United States District Court, D. Kansas
ORDER ON MOTION TO PROCEED WITHOUT PREPAYMENT OF FEES
AND MOTION TO APPOINT COUNSEL, AND REPORT &
RECOMMENDATION OF DISMISSAL
KENNETH G. GALE UNITED STATES MAGISTRATE JUDGE.
conjunction with his federal court Complaint, pro se
Plaintiff John Roudybush has filed a Motion for Leave to
Proceed In Forma Pauperis (Doc. 3, sealed) with
supporting financial affidavit (Doc. 3-1, sealed) as well as
a Motion to Appoint Counsel (Doc. 4). Having reviewed
Plaintiff's motions, as well as his Complaint, the Court
GRANTS IFP application and DENIES Plaintiff's
request for counsel. Further, the Court RECOMMENDS that the
District Court DISMISS Plaintiff's claims in their
Motion to Proceed In Forma Pauperis
28 U.S.C. § 1915(a), a federal court may authorize
commencement of an action without prepayment of fees, costs,
etc., by a person who lacks financial means. 28 U.S.C. §
1915(a). In so doing, the court considers the affidavit of
financial status included with the application. See
is a liberal policy toward permitting proceedings in
forma pauperis when necessary to ensure that the courts
are available to all citizens, not just those who can afford
to pay. See generally, Yellen v. Cooper, 828 F.2d
1471 (10th Cir. 1987). In construing the
application and affidavit, courts generally seek to compare
an applicant's monthly expenses to monthly income.
See Patillo v. N. Am. Van Lines, Inc., No. 02-2162,
2002 WL 1162684, at *1 (D.Kan. Apr. 15, 2002); Webb v.
Cessna Aircraft, No. 00-2229, 2000 WL 1025575, at *1
(D.Kan. July 17, 2000) (denying motion because
“Plaintiff is employed, with monthly income exceeding
her monthly expenses by approximately $600.00”).
supporting financial affidavit, Plaintiff indicates he is 54
years old and single with an infant, who he lists as a
“companion, ” identified as a dependent. (Doc.
3-1, sealed, at 1-2.) He indicates he provides a small amount
of monthly support for the infant. (Id., at 2.) He
is currently unemployed but previously worked as a manager or
sales person making a steady weekly wage. (Id., at
2-3.) He owns real property, but apparently owes
significantly more than the property is worth (Id.,
at 3.) He does not own an automobile. (Id., at 4.)
lists no cash on hand or income from other sources such as
government benefits. (Id., at 4-5.) He enumerates
typical monthly expenses, including rent, groceries, and
utilities in addition to significant debts. (Id., at
5.) He has never filed for bankruptcy. (Id. at 6.)
all of the information contained in his financial affidavit,
the Court finds that Plaintiff has established that his
access to the Court would be significantly limited absent the
ability to file this action without payment of fees and
costs. The Court thus GRANTS Plaintiff leave to proceed
in forma pauperis. (Doc. 3, sealed.)
Motion to Appoint Counsel.
has also filed a motion requesting the appointment of
counsel. (Doc. 4.) There is no constitutional right to have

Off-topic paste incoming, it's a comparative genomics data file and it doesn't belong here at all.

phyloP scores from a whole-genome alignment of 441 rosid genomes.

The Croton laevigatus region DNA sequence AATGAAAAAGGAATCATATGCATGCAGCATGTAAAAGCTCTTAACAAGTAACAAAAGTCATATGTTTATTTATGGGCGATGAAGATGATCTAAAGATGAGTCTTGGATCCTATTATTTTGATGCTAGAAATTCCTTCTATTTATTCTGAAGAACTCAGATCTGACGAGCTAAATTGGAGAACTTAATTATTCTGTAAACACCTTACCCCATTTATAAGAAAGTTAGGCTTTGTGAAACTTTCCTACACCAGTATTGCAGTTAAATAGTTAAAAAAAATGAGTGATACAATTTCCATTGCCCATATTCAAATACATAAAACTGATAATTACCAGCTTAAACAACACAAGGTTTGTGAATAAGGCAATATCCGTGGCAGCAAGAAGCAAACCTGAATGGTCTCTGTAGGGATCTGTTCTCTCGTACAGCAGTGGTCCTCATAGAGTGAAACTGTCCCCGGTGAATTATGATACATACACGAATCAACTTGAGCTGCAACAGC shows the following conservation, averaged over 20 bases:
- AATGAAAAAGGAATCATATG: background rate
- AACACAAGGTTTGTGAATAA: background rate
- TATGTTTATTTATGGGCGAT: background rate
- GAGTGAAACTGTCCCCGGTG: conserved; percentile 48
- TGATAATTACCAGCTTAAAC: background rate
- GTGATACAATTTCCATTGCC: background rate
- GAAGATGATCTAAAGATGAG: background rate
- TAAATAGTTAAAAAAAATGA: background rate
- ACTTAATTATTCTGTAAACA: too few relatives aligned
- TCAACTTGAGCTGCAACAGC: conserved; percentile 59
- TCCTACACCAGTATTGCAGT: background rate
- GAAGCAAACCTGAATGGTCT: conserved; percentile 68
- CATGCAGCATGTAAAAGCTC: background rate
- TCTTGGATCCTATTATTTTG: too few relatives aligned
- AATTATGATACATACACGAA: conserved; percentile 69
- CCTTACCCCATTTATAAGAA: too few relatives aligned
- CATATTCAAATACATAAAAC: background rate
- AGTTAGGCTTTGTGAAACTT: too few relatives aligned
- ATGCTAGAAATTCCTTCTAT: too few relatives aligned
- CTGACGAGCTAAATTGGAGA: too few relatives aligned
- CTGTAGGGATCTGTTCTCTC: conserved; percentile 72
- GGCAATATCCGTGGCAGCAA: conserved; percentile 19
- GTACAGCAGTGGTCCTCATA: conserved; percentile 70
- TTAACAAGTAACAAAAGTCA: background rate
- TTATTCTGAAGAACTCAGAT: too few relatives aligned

counsel appointed in civil cases such as this one.
Beaudry v. Corr. Corp. of Am., 331 F.3d 1164, 1169
(10th Cir. 2003). “[A] district court has discretion to
request counsel to represent an indigent party in a civil
case” pursuant to 28 U.S.C. § 1915(e)(1).
Commodity Futures Trading Comm'n v. Brockbank,
316 F. App'x 707, 712 (10th Cir. 2008). The decision
whether to appoint counsel “is left to the sound
discretion of the district court.” Lyons v.
Kyner, 367 F. App'x 878, n.9 (10th Cir. 2010)
Tenth Circuit has identified four factors to be considered
when a court is deciding whether to appoint counsel for an
individual: (1) plaintiff's ability to afford counsel,
(2) plaintiff's diligence in searching for counsel, (3)
the merits of plaintiff's case, and (4) plaintiff's
capacity to prepare and present the case without the aid of
counsel. McCarthy v. Weinberg, 753 F.2d 836, 838-39
(10th Cir. 1985) (listing factors applicable to
applications under the IFP statute); Castner v. Colorado
Springs Cablevision, 979 F.2d 1417, 1421
(10th Cir. 1992) (listing factors applicable to
applications under Title VII). Thoughtful and prudent use of
the appointment power is necessary so that willing counsel
may be located without the need to make coercive
appointments. The indiscriminate appointment of volunteer
counsel to undeserving claims will waste a precious resource
and may discourage attorneys from donating their time.
Castner, 979 F.2d at 1421.
discussed in Section I., above, Plaintiff's financial
situation would make it impossible for him to afford counsel.
The second Castner factor is Plaintiff's
diligence in searching for counsel. The form motion used by
Plaintiff indicates that he has contacted at least 12
attorneys but was unable to find representation. (Doc. 4.)
next factor is the merits of Plaintiff's case. See
McCarthy, 753 F.2d at 838-39 (10th Cir.
1985); Castner, 979 F.2d at 1421. As discussed in
Section III, below, the Court has serious concerns regarding
the viability of Plaintiff's claims. This factor thus
weighs against the appointment of counsel. The Court will,
however, focus its analysis on the final Castner
factor, Plaintiff's capacity to prepare and present the
case without the aid of counsel. 979 F.2d at 1420-21.
considering this factor, the Court must look to the
complexity of the legal issues and Plaintiff's ability to
gather and present crucial facts. Id., at 1422. The
Court notes that the factual and legal issues in this case
are not unusually complex. Cf. Kayhill v. Unified Govern.
of Wyandotte, 197 F.R.D. 454, 458 (D.Kan. 2000) (finding
that the “factual and legal issues” in a case
involving a former ...